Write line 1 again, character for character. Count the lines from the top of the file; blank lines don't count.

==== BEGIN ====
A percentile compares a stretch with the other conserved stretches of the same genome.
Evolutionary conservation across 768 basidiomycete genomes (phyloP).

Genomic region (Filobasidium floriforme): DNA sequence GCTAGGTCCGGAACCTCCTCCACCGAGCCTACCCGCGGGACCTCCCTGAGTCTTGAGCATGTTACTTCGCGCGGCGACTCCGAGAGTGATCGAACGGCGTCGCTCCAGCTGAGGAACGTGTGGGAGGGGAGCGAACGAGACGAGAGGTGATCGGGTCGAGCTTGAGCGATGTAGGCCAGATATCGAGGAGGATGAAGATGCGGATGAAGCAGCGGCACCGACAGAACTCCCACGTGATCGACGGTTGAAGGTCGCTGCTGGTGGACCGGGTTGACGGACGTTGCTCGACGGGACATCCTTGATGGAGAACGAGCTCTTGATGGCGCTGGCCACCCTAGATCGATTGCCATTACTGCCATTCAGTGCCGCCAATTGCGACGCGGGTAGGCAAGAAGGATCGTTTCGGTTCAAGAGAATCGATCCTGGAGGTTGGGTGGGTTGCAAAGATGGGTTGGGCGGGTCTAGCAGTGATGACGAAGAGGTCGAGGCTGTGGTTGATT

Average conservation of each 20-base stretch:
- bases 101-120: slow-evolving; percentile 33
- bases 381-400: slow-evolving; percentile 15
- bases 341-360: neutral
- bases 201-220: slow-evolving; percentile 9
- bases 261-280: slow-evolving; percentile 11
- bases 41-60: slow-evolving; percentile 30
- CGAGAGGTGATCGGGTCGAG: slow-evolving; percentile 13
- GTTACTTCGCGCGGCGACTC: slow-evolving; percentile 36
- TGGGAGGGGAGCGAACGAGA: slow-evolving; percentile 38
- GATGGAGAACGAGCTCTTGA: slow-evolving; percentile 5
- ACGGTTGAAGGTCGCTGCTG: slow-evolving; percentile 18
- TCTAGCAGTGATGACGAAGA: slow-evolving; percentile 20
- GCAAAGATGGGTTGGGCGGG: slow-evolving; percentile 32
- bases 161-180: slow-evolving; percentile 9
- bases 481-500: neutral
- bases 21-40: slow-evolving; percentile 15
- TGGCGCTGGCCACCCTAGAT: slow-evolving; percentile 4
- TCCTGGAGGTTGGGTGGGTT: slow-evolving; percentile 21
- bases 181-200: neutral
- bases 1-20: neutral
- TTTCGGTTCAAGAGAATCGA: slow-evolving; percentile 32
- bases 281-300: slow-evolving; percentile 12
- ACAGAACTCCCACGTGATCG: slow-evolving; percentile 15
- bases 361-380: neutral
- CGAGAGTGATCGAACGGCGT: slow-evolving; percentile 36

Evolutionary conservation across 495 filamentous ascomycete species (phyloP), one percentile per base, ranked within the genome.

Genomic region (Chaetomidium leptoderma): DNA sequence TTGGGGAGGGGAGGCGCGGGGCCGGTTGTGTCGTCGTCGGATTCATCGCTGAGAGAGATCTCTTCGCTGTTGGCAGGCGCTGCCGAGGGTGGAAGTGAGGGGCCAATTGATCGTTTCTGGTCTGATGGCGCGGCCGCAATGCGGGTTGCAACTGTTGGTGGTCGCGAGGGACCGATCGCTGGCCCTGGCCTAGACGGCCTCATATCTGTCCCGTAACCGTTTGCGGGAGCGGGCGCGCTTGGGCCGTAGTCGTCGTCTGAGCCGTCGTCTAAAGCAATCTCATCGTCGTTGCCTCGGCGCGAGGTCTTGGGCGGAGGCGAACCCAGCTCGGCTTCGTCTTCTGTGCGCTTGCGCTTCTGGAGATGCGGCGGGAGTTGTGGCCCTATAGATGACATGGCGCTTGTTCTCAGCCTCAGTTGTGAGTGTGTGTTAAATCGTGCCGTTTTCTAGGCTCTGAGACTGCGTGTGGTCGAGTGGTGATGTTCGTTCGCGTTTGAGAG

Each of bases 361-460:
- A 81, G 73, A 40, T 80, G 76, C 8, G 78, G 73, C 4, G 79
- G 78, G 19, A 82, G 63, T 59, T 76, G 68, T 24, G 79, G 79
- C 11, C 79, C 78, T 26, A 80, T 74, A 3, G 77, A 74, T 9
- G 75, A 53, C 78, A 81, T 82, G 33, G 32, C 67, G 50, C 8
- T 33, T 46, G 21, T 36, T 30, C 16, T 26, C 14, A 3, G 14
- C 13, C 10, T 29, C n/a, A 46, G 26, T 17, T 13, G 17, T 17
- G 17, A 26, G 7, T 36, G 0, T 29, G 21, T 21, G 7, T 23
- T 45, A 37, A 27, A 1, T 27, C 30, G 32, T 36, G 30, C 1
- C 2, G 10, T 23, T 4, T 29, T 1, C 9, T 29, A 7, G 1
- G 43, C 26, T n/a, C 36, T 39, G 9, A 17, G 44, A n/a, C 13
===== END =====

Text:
A percentile compares a stretch with the other conserved stretches of the same genome.